Ravens-Steelers is sports’ top rivalry
Aaron Sant-Miller | Wednesday, January 22, 2014
This is the fourth in a 10-part series discussing the best rivalry in sports. In this installment, Aaron Sant-Miller argues for the NFL’s Baltimore Ravens and Pittsburgh Steelers. Join the discussion on Twitter by using the #BestRivalry.
“The players hate each other, the coaches hate each other … There’s no calling each other after the game and inviting each other out to dinner, but the feeling is mutual. They don’t like us and we don’t like them.” — Hines Ward, retired Steelers receiver
Clearly, the Jackie Moon philosophy of “Everybody love everybody” has not yet found a home on the gridiron in Baltimore and Pittsburgh, in what Steelers coach Mike Tomlin terms the best rivalry in football.
Since Thanksgiving of 2007, the Ravens and the Steelers have played each other 15 times. In every game but one, the game was decided by only one score. More impressively still, 11 of the last 15 times these teams have gone toe-to-toe, the winner has won by four points or less.
Some people may reject the notion that this is the best rivalry in sports. Some may even reject the idea that this is the best rivalry in the NFL. Though the NFL structure encourages rivalries, the salary cap, injuries, the draft, compensatory picks and the violent nature of the game do their best to ensure a league of equal opportunity. All it takes is one off-season for a team to go from 12-4 to 2-14 (see Texans, Houston).
Sure, neither the Ravens nor the Steelers made the playoffs this season. Some may consequently challenge the importance of these games. Some may challenge this rivalry’s relevancy. Fair enough. Fair enough.
Here is what I will say to that. Over the last 10 years, these two teams are a combined 200-110. Since the last conference realignment in 2002, one of these two teams has won the AFC North all but three times. At least one of these two teams has competed in four of the last six AFC Championships. One of the two teams has also been in three of the last six Super Bowls, and twice the Ravens or the Steelers have brought home the Lombardi Trophy over the last six seasons. Mind you, this is in a professional sports league based on communist-like values. You can’t argue the relevancy of these teams right now.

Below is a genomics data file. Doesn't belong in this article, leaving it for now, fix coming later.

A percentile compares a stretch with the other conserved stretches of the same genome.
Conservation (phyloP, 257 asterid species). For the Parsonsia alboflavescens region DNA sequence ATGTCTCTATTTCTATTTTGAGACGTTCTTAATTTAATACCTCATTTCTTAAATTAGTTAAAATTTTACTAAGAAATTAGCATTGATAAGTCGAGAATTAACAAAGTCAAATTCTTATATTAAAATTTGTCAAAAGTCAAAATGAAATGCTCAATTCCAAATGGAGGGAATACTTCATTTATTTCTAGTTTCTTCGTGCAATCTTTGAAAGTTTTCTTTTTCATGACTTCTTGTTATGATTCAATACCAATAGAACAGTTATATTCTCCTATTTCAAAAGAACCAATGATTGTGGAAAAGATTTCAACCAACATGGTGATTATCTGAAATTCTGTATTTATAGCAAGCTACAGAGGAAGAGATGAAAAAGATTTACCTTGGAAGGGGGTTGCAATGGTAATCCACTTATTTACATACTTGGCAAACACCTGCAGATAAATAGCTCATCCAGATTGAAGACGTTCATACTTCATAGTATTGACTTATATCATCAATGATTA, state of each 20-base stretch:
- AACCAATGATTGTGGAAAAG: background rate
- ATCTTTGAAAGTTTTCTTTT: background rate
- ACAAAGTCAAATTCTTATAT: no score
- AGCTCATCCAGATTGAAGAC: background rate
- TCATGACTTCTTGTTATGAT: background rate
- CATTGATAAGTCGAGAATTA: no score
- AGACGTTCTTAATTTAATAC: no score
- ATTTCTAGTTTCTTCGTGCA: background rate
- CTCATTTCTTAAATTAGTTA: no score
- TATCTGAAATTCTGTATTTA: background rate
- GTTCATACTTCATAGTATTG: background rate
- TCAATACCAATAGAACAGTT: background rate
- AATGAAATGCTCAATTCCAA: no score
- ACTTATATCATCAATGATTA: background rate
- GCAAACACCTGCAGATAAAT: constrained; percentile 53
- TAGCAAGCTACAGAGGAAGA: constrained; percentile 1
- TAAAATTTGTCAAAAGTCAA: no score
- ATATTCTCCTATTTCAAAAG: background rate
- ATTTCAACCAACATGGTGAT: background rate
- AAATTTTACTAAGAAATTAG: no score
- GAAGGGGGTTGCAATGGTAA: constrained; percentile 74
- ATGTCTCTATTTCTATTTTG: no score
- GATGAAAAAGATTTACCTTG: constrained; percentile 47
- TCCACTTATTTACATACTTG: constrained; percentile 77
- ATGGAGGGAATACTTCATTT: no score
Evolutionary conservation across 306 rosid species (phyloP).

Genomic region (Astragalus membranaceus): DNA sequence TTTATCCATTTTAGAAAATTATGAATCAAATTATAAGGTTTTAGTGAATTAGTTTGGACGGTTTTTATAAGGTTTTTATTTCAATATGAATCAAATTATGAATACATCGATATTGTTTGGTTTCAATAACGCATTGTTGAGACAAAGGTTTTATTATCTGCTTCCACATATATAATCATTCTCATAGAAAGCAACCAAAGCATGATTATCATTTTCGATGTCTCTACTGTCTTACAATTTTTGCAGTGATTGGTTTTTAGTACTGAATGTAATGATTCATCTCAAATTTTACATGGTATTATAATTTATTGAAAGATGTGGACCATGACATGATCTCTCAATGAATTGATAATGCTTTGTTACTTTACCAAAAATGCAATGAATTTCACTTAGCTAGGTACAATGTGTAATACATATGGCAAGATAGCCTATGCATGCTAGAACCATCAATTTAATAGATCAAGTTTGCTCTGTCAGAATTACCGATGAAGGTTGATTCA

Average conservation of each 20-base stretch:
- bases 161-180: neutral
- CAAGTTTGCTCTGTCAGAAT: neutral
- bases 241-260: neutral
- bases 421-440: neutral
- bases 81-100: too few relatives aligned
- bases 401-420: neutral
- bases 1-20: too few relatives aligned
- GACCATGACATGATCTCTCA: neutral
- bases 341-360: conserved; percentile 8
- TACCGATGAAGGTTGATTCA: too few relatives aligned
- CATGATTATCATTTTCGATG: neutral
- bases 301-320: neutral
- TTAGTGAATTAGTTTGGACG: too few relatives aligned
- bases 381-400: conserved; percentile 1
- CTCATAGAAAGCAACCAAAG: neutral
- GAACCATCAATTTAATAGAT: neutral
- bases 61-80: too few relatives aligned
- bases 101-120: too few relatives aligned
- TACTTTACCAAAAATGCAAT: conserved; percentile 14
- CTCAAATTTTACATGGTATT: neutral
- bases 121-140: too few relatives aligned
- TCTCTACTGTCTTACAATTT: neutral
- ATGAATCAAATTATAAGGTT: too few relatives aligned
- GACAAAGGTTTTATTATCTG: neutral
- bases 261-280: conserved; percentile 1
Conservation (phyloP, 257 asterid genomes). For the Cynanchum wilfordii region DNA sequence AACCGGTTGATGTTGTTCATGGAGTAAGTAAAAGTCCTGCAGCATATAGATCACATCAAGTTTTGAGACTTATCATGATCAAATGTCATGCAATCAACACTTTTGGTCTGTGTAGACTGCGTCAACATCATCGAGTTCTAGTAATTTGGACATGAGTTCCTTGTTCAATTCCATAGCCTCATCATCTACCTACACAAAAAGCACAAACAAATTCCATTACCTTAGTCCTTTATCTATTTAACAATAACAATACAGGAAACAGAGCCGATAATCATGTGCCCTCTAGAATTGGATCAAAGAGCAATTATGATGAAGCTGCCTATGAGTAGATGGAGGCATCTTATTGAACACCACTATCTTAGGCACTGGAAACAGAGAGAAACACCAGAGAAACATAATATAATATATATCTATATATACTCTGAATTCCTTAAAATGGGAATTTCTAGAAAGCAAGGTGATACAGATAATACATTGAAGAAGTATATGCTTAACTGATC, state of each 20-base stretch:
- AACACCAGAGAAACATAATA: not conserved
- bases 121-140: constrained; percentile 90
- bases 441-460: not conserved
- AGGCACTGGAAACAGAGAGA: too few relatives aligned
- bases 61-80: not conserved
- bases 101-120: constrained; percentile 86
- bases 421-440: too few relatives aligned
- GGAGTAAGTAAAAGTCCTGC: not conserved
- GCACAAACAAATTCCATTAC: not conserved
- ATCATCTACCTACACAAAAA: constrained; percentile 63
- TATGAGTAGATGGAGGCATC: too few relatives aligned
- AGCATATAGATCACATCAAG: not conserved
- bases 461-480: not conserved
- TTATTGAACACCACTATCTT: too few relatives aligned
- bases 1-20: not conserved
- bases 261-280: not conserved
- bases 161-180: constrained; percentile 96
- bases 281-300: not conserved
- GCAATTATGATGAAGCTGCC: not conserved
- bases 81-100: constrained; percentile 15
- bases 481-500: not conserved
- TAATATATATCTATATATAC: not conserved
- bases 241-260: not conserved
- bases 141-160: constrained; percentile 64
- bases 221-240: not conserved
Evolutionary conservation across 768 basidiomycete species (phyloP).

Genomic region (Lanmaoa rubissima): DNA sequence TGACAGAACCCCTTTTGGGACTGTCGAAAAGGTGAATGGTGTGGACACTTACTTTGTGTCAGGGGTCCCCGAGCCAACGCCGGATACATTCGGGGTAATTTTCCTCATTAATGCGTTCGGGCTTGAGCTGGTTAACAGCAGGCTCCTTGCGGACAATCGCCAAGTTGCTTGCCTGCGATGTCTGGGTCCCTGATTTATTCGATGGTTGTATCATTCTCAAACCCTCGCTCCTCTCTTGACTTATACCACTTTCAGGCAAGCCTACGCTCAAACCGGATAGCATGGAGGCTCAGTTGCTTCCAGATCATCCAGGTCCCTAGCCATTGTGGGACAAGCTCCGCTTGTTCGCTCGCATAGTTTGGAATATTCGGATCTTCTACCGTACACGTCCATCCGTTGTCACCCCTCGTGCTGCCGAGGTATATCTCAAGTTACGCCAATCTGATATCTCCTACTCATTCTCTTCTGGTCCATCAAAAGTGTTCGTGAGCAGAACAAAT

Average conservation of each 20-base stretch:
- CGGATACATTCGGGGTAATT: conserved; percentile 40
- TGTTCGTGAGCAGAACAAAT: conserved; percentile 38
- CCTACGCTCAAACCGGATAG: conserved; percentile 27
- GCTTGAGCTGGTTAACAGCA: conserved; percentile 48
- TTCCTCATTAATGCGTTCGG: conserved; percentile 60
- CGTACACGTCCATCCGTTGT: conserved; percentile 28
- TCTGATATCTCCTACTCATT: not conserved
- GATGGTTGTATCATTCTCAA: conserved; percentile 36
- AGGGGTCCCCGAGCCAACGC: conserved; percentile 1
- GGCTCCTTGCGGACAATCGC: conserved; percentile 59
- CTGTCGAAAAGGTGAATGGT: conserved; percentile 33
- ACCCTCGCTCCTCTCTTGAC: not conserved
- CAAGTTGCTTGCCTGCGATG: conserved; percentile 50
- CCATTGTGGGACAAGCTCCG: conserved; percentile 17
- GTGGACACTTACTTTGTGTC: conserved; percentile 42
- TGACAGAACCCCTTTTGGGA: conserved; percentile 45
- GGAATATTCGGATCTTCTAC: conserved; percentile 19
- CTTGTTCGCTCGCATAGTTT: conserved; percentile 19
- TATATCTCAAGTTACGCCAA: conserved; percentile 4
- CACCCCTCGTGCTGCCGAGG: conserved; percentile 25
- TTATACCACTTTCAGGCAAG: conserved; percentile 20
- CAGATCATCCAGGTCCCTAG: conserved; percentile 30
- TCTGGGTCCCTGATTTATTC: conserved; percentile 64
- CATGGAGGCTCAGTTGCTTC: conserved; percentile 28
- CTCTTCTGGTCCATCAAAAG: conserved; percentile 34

So the table is set. Two teams have an impressive resume in recent history and consistently play uniquely close games.
Intrigued? Guess what? I haven’t even touched on the rivalry itself yet.
These are two teams built around hard-hitting defense, two teams that pride themselves on a physical identity. When these teams play each other, it’s like watching a game from ten to fifteen years ago, before the NFL took to the air and flags were thrown every other series for “targeting.”
When the Ravens and the Steelers play, there will be injuries. There will be big hits, both legal and illegal. There will be shoving after almost every whistle and there will be incessant trash talk that even the most innocent fan will wish he or she could hear from the couch.
These are two of the most physical sports teams in the nation and they have the reputation to match what is seen on Sundays. When they meet, it is a clash of dreadnaughts, bringing some semblance of accuracy to every war metaphor applied to the game of football.
This past Thanksgiving, that brutality was on display. When the game ended, the Steelers had lost their starting running back, a top defensive lineman and four offensive linemen to injuries, while the Ravens lost two of their top corners, a top receiver and a starting outside linebacker. Just another Ravens-Steelers matchup, as this has become the standard for these two teams.
This rivalry doesn’t have catchy names for critical game-deciding plays. Would you expect anything else from these two teams? These are two teams that pride themselves in a hardhat mentality, a working-class identity, just getting the job done.
Still, you had the infamous attempt by Mike Tomlin to “interfere” with Ravens returner Jacoby Jones, you have Charlie Batch’s game winning drive in 2012, Flacco’s 92-yard drive and 26-yard touchdown pass to Torrey Smith with eight seconds left in 2011 (this is after he had dropped the wide-open go-ahead score two plays previously) and Polamalu’s strip sack of Flacco with less than four minutes remaining and the Steelers down four in 2010.
This rivalry has the essential elements of all good rivalries. Close games. Relevant teams with a history of excellence. Memorable moments. An intensity that, in football, brings a unique physicality and scrappiness. Oh, and the teams hate each other. That’s fun too.
Name two other teams who regularly put on a better performance and provide consistently exciting and close games. Don’t worry, I can wait.
The views expressed in this column are those of the author and not necessarily those of The Observer.